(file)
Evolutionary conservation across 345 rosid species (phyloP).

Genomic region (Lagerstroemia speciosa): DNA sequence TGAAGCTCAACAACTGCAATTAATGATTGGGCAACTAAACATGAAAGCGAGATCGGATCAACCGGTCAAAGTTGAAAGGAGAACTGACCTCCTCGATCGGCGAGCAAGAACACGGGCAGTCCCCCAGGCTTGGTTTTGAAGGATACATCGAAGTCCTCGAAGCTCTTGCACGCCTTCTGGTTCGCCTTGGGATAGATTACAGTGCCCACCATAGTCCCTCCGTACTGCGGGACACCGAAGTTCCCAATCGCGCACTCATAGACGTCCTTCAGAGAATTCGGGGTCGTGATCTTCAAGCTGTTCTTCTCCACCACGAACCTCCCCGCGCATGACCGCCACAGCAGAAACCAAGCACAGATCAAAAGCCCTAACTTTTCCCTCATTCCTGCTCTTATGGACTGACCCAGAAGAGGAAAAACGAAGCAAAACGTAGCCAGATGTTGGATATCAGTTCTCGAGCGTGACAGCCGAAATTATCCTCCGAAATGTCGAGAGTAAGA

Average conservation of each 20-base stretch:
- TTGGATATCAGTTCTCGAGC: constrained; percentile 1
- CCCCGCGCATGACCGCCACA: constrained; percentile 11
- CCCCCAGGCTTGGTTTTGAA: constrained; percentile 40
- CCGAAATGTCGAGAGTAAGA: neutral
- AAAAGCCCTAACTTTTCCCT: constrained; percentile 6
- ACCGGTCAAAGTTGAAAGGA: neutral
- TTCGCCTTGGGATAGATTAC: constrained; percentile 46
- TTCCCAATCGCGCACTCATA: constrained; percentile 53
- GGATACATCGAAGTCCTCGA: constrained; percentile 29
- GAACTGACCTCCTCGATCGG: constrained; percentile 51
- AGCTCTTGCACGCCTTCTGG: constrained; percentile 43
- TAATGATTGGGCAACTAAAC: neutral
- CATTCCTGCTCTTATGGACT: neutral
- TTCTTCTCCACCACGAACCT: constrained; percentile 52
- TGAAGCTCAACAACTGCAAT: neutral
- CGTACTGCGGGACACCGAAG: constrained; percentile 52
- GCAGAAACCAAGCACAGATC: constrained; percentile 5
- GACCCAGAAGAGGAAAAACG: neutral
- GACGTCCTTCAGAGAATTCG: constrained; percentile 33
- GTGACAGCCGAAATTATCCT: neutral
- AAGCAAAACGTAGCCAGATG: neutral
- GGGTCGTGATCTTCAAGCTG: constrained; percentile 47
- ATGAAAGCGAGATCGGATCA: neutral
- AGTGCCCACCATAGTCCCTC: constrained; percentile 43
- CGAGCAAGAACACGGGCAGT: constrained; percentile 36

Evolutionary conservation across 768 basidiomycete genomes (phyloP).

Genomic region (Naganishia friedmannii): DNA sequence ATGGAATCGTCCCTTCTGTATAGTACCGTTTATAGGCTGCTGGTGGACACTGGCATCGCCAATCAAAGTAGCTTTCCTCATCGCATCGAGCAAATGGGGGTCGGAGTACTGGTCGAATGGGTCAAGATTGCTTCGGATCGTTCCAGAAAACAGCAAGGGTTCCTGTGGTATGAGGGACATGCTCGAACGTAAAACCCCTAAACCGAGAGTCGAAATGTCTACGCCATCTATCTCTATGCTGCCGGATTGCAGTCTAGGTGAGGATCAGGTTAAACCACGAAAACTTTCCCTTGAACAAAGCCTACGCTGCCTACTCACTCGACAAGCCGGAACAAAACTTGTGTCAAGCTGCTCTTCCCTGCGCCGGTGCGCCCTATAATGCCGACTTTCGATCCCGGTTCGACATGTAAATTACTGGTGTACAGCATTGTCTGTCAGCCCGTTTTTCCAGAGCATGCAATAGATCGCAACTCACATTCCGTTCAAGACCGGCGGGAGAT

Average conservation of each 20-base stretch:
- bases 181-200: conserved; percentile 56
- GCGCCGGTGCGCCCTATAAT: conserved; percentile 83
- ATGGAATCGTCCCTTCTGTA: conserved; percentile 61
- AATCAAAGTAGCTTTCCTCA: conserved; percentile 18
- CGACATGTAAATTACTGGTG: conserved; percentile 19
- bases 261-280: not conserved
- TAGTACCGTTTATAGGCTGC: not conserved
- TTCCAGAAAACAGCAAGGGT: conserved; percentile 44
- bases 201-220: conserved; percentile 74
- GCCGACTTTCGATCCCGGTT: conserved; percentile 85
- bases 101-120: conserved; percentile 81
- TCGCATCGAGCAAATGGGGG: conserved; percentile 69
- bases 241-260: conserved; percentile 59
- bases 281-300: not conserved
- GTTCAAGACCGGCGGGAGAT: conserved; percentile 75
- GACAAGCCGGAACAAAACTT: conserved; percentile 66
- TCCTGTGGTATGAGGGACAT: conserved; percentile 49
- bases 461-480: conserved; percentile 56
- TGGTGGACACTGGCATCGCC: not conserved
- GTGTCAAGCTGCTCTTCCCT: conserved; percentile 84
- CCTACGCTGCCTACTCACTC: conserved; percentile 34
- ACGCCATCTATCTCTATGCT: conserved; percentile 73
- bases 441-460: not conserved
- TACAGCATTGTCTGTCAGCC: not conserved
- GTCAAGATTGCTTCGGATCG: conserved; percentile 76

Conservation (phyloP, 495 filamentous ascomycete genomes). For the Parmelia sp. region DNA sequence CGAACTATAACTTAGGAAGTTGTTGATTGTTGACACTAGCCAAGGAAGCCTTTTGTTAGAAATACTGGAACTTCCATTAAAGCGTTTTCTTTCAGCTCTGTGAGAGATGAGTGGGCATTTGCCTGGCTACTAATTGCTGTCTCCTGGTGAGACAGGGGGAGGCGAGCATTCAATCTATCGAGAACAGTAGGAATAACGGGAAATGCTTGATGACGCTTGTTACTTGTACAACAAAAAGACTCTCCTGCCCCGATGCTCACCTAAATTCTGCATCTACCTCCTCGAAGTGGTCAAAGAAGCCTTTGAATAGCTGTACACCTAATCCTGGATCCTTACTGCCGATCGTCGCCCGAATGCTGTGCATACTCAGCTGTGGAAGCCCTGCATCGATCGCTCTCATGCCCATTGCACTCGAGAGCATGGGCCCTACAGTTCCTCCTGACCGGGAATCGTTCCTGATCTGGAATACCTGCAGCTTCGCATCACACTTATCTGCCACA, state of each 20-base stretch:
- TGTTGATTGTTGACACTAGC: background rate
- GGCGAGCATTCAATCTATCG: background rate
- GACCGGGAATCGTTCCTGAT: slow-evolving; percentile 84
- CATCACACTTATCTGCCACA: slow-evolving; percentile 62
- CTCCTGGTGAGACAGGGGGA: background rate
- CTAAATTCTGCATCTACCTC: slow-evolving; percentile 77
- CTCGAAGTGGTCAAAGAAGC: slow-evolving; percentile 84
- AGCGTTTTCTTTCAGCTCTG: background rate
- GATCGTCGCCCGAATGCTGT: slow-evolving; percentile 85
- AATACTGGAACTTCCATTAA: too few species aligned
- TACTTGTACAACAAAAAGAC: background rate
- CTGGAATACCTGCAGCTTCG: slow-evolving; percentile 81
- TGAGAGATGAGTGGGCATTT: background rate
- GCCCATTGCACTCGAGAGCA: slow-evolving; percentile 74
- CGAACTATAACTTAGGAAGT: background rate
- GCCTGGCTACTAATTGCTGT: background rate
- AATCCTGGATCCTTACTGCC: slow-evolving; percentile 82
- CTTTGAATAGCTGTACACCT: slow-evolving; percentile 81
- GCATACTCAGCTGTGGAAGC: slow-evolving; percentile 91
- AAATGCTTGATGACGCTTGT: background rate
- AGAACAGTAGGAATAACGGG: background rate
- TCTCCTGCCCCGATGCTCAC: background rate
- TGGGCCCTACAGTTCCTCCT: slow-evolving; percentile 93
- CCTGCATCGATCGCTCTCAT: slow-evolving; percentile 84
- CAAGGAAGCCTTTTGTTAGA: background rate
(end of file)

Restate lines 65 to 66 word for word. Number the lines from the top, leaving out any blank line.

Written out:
- AGCGTTTTCTTTCAGCTCTG: background rate
- GATCGTCGCCCGAATGCTGT: slow-evolving; percentile 85